For about a month and a half, starting at the beginning of February and ending less than a week ago, my whole life was pretty much South by Southwest Interactive.
The festival takes place in Austin every year and for the last two has been growing at a rate of more than 35 percent, year-over-year. Like smartphones and apps, it’s become one of those things that only becomes a bigger and bigger part of my job. It’s not just a national tech story that publications like Wired, CNet, The New York Times and others pay attention to, it’s a local story for us. And as the lead reporter on it for my paper, I get really, really competitive and territorial about our coverage. It’s probably the only time of the year that this journalistic bug hits me, where I turn into one of those guys with the hat with “PRESS” on it and bark things out like, “You’re not gonna scoop me, ya out-of-towner, see?”
The “See?” is probably unnecessary.
But it really does take over my life for a good while. I turn down freelance assignments and other offers to do stuff with, “I can’t. South by Southwest.” We coordinate a schedule of babysitting help for my wife with the explainer, “South by Southwest.” When I go to get a bite to eat at a restaurant and they ask what I want, I say, “South by Southwest.” Then they bring me back a soggy sandwich and I wonder if perhaps I’ve gone too far.
What is the festival? I don’t really know anymore. It was once a funky, centralized festival for CD-ROM producers, digital artists and people dabbling in online porn (“dabbling” is a good word for that, don’t you think? It’s dirty-but-not-quite-dirty-sounding).
Today, it’s a massive social media event, a place where start-ups try to get a foothold with early adopters and a place where huge companies spend hundreds of thousands of dollars to get their brands in front of bloggers, top Twitterers and the press.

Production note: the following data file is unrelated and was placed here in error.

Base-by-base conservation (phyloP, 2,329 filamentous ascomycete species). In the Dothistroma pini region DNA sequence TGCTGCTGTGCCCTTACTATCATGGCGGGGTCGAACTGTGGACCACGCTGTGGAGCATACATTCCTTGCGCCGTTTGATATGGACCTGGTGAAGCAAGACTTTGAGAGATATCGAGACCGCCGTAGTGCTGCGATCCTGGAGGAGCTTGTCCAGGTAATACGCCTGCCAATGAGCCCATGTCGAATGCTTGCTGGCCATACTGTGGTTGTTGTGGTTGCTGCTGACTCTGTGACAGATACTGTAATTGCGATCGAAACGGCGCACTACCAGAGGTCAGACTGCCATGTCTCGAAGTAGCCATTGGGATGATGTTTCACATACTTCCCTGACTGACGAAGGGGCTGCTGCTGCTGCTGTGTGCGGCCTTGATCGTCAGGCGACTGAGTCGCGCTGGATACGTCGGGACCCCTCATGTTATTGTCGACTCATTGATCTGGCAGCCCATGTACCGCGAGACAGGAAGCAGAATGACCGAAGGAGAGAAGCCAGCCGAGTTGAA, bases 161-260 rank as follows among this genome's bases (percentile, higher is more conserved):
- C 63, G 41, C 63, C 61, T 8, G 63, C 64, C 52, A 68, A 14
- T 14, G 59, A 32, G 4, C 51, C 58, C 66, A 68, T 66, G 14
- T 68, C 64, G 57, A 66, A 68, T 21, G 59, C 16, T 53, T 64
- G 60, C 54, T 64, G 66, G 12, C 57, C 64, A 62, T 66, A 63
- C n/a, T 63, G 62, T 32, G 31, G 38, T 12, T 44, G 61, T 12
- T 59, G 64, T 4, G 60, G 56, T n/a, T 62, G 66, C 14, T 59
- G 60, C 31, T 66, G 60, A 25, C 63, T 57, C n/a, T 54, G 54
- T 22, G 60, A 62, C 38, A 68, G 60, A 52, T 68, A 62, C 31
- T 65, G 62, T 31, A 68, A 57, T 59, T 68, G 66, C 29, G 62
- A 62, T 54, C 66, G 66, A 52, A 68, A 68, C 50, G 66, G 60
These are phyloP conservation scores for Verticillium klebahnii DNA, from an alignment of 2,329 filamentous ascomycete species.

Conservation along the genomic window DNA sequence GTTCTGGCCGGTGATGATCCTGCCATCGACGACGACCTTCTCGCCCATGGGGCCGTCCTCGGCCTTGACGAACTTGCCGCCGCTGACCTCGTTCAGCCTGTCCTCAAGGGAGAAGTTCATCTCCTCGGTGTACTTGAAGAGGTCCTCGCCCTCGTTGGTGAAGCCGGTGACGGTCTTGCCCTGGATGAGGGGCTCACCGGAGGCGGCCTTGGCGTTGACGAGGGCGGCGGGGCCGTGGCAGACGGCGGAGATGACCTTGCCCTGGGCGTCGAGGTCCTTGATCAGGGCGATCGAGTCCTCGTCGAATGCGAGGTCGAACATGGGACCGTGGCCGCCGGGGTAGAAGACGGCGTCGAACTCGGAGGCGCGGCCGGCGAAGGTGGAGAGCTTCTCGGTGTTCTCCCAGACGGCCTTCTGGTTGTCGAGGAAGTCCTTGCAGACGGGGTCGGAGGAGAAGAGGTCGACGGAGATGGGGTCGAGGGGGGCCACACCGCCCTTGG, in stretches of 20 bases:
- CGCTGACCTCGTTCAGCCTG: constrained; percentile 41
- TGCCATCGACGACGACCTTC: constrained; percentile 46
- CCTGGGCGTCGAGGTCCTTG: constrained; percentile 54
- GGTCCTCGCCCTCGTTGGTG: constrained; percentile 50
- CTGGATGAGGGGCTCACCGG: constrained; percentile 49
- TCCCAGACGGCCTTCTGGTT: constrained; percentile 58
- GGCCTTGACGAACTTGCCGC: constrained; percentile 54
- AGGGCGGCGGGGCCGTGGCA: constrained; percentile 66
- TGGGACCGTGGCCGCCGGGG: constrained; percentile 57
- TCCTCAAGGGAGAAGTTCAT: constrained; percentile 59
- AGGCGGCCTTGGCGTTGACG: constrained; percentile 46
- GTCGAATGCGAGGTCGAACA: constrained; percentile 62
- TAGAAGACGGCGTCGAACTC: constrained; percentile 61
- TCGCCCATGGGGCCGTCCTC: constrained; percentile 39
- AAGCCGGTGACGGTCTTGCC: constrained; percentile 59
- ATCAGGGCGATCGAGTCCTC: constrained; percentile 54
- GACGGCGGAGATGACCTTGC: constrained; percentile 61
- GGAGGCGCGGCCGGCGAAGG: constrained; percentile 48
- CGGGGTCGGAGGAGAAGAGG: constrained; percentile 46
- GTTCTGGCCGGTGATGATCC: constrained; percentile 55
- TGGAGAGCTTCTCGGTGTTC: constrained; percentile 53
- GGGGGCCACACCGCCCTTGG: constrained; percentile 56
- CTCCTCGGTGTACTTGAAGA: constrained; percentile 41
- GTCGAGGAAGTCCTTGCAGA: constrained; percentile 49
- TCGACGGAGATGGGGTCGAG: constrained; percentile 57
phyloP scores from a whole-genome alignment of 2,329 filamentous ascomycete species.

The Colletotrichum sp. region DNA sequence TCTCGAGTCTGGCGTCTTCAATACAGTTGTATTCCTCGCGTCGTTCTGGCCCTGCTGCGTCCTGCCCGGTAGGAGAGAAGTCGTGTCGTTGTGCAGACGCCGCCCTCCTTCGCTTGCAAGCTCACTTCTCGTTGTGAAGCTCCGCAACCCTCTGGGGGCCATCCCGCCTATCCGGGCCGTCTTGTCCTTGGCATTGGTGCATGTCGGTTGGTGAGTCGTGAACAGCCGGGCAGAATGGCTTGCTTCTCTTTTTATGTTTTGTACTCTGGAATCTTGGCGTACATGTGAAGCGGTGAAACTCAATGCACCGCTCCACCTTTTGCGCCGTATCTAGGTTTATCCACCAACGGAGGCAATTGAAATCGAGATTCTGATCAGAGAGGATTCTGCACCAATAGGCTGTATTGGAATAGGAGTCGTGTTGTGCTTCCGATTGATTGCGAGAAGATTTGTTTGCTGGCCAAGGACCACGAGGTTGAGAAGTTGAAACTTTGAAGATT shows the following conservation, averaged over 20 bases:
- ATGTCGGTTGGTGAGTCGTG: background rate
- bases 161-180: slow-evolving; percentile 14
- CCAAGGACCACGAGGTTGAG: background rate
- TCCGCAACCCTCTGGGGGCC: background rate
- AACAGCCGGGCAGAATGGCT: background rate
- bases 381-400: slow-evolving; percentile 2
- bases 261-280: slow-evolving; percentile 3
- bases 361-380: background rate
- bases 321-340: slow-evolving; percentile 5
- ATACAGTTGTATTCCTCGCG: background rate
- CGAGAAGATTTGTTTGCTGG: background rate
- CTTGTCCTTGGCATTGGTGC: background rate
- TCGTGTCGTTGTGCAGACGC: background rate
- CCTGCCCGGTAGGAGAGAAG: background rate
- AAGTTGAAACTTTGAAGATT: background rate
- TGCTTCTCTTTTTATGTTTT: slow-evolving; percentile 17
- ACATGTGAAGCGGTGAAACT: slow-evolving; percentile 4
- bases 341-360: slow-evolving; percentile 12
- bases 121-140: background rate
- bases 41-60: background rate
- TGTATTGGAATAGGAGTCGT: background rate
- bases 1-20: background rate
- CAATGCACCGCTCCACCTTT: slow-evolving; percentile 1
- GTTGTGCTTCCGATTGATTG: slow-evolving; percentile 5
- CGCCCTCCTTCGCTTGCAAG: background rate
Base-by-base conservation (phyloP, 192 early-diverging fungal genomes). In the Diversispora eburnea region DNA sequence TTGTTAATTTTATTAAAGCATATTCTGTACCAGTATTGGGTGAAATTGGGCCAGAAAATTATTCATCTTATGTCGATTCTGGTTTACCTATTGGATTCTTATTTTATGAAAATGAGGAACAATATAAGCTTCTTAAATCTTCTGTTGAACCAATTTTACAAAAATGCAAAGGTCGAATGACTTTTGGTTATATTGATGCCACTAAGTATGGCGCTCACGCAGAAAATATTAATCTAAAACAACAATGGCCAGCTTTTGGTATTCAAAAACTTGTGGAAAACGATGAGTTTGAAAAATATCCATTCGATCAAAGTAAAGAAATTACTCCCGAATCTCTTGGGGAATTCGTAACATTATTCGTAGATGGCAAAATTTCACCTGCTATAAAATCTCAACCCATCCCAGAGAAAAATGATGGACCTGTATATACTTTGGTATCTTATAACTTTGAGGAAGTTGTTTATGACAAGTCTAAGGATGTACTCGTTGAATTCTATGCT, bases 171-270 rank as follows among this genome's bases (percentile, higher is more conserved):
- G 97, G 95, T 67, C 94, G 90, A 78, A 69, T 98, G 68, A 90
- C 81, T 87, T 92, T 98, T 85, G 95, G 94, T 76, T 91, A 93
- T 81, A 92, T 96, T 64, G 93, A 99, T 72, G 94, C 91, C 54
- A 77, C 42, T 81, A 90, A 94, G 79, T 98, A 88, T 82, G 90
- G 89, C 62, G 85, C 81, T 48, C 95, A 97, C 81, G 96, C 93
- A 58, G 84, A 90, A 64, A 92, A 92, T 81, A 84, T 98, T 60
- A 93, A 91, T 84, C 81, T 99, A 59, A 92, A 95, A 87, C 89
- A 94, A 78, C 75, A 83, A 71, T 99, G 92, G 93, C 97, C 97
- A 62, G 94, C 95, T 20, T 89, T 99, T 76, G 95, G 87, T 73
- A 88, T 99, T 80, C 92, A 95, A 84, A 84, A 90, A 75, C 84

For me, personally, it’s the hardest I work all year on any one project. It’s also the only time of the year I have a free pass to stay out as late as I want for a whole week and to really throw myself into coverage.
I won’t bore you with the play-by-play because I pretty much did that with Twitter for a whole week (and then some) to the point where I wondered if one more post with the hashtag “#SXSW” was finally going to drive my friends away for good.
I took last Thursday and Friday off after the fest and am scheduling some vacation time soon. You’ll see why below.
Here’s a lot of what I wrote in that blaze of pre-festival, mid-festival and post-festival activity.
- The Monday that the festival ran, I did a piece with NPR on trends at the fest. We recorded it via Skype from the press room of the Convention Center (which was much more convenient than going to the studio where we usually record).
- Before the fest, I did a profile of 4chan and Canvas founder Christopher Poole that ran in our Insight section and covered the actual keynote. I also profiled SCVNGR chief ninja (and founder) Seth Priebatsch, who ended up doing a great job on his keynote.
- On the Saturday of the fest, I had a story/essay run about so-called “Social Media Gurus” that featured a photo of me that all my editors found very amusing. I just tried very hard to avoid making eye contact with the photo. Overall, I thought it turned out really well. It’s a piece my editor and I have wanted to get into the paper for a while.
- I also wrote about the backlash against the festival in 2010 and how Interactive is dealing with growing pains and emerging as a huge social event. (2011 would eventually prove a lot of this even truer). I was surprised to see that piece pop up on Techmeme.
- A Tweet I posted about Apple’s surprise pop up store became a Twitter top Tweet, featured on the front page of Twitter.com! (It wasn’t even linking to a story I wrote. Our great real estate writer Shonda Novak covered that.)
- We covered a ton of panels, posted lots of photos and just did a lot of write-ups on the fest programming.
- Post-festival, I wrote about how it grew to more than 19k attendees and how SXSW Interactive can be fixed for 2012 (not that it’s broken).
- At the fest, I was in videos for Access PR and Gen Connect, being interviewed about SXSW Interactive.
- I created a Flickr set of some of my SXSW photos as well as the Statesman Texas Social Media Awards, where I was a judge. I’m still tweaking pics and putting more of them up.
- I shot a video of Trey Ratcliff’s amazing downtown Austin photowalk. Bonus was that I got to hang out with Jackie Danicki, a long-time Internet friend. You can also see a video I shot of an IBM Watson demo and a stand-up I did wrapping up the fest embedded below.